Professor Steven Barker is a curious, if strange, man. And he does little to hide it, if he does so at all.
With 28 years of work at the University behind him, this particular afternoon sees Barker smiling comfortably from the worn-in furniture in his office, his open-wide blue eyes betraying an eagerness to explain himself.
There is much explaining to do.
Every surface of his office in the Veterinary Science Building is bespattered by his youthful inquisitiveness with strange and intriguing curios. A large, marble mortar and pestle glows in the windowsill; a dusty three-dimensional model of a DNA molecule rests in the corner; awards and accolades adorn the homey wooden walls, which surround two exceedingly homey sofas; and atop his desk sits a cylinder from an outdated mass spectrometer — an intimidating device whose mystery is only exceeded by its price.
Though it looks like it would shrink one's family or churn out superheroes with the flip of a switch, it is used to detect chemicals in focused samples, or quadrupoles.
"Pretty fancy stuff," Barker laughed, and with a price tag that set the University back nearly $400,000 15 years ago, a dash of facetiousness doesn't hurt.
Prof Cox, who hosts the show with comedian Dara O'Briain, said he had hoped to point the Jodrell Bank telescope at the planet Threapleton Holmes B after it was discovered live on air last year and listen for signs of life.
But he claimed he was prevented from doing so because the Corporation was concerned that a discovery of aliens could violate BBC regulations.
Speaking on the BBC Radio 6 Music breakfast show on Wednesday, Prof Cox said: "The BBC actually said 'You can't do that. We need to go through the regulations and health and safety and everything in case we discover a signal from an alien civilization'.
Ever since I can remember, I have been fascinated with two topics, Zen and quantum physics. Along the way there have been many things that have caught my fancy, from writers, film makers, philosophers and psychologists. But I always come back to Zen and physics, especially quantum physics.
I don’t pretend that this essay is original, many have written on the topic with much more authority than me. Even though I have no scientific background, I will try and delve a little more deeply than books like The Secret with the topical quotes from ‘international coaches and speakers’ like (I am paraphrasing) “new discoveries in quantum physics prove that our thoughts create our realities” or from Ig Nobel prize winner Deepak Chopra for this brilliant piece of writing, which I found on Wikipedia,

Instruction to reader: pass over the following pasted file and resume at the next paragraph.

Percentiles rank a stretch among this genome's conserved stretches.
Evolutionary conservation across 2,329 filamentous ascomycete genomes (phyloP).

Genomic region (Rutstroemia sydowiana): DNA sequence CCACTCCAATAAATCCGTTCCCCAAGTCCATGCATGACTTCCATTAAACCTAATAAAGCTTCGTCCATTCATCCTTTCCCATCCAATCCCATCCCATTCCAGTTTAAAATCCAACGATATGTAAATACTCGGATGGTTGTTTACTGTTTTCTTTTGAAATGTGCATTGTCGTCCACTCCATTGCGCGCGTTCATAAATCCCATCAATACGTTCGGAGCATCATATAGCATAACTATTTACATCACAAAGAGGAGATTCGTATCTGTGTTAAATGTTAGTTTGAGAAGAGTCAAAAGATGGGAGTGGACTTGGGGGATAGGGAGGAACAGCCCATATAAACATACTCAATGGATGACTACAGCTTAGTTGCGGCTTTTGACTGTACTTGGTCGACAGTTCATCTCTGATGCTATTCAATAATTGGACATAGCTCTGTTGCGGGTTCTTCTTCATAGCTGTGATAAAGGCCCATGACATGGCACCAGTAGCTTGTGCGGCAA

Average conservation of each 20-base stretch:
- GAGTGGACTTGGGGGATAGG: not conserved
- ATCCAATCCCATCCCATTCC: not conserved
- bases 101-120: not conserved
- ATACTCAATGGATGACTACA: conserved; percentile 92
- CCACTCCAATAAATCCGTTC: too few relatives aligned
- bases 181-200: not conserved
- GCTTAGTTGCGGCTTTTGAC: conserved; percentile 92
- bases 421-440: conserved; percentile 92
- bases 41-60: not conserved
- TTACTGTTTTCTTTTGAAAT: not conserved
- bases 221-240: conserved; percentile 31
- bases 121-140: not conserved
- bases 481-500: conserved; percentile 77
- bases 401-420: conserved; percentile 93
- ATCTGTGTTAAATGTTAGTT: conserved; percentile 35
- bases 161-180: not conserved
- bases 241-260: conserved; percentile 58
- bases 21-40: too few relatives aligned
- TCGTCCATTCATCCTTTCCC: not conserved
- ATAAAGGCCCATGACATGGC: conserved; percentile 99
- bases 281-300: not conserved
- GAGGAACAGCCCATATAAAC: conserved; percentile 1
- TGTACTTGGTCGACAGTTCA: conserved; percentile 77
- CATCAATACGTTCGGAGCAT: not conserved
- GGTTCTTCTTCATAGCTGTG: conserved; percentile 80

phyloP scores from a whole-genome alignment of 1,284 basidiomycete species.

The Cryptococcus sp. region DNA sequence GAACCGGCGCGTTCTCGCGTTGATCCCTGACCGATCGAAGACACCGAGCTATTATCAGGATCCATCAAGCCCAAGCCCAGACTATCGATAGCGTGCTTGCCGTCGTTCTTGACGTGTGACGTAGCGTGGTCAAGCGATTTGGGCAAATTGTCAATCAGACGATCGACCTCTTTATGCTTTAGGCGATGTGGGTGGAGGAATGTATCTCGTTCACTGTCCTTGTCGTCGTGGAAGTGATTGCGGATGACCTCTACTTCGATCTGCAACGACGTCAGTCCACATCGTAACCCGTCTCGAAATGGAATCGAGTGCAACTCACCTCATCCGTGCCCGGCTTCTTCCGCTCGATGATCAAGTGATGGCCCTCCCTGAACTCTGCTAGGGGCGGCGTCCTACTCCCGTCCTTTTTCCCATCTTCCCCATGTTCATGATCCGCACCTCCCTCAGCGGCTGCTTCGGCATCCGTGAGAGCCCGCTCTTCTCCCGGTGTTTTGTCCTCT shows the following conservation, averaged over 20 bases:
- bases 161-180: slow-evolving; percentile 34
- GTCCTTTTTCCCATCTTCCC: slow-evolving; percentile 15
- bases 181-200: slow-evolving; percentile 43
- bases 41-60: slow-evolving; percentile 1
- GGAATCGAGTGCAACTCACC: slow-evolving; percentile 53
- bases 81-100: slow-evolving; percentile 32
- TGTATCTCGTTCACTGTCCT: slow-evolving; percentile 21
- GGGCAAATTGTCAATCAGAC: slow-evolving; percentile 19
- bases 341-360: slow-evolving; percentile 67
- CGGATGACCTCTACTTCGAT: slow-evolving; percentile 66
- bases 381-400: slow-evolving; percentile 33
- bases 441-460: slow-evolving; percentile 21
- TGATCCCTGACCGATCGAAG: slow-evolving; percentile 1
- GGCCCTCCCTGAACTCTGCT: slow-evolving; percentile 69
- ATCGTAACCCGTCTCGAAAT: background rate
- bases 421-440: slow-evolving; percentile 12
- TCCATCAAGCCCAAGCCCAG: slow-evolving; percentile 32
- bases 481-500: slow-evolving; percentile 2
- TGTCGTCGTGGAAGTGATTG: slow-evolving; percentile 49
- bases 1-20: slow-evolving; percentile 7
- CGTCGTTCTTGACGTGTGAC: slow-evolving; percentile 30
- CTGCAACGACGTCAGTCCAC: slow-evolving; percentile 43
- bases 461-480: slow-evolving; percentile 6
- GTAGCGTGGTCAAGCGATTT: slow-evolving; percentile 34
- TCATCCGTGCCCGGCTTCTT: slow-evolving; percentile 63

“Quantum healing is healing the body mind from a quantum level. That means from a level which is not manifest at a sensory level. Our bodies ultimately are fields of information, intelligence and energy. Quantum healing involves a shift in the fields of energy information, so as to bring about a correction in an idea that has gone wrong. So quantum healing involves healing one mode of consciousness, mind, to bring about changes in another mode of consciousness, body.”
As reported in a previous article, a number of fascinating studies recently have focused on the effects of the drug psilocybin, a classic psychedelic drug. Scientists still do not have a good understanding of the brain mechanisms by which psilocybin produces its effects. A recent study used brain scanning (specifically, functional magnetic resonance imaging) to obtain a window into the brain of 30 volunteers injected with this drug in order to understand what happens during the transition between normal waking consciousness and the onset of drug effects (Carhart-Harris et al., 2012). The researchers were surprised to discover that drug effects were associated with decreases in activity in a number of key brain areas, rather than the expected increase. This finding has led to speculations about the relationship between brain activity and mystical states experienced under psychedelic drugs. However, the actual implications of the study’s findings are far from clear.
In this study, participants received two brain scans each, once after receiving a saline injection, and once after receiving a psilocybin injection. The effects on brain activity were then compared. After receiving psilocybin brain blood flow decreased, indicating reduced activity. In particular, activity in areas regarded as important network hubs that maintain the connectivity of the various areas of the brain showed the most consistent deactivation. These areas are known as the medial prefrontal cortex (mPFC) and the posterior cingulate cortex (PCC).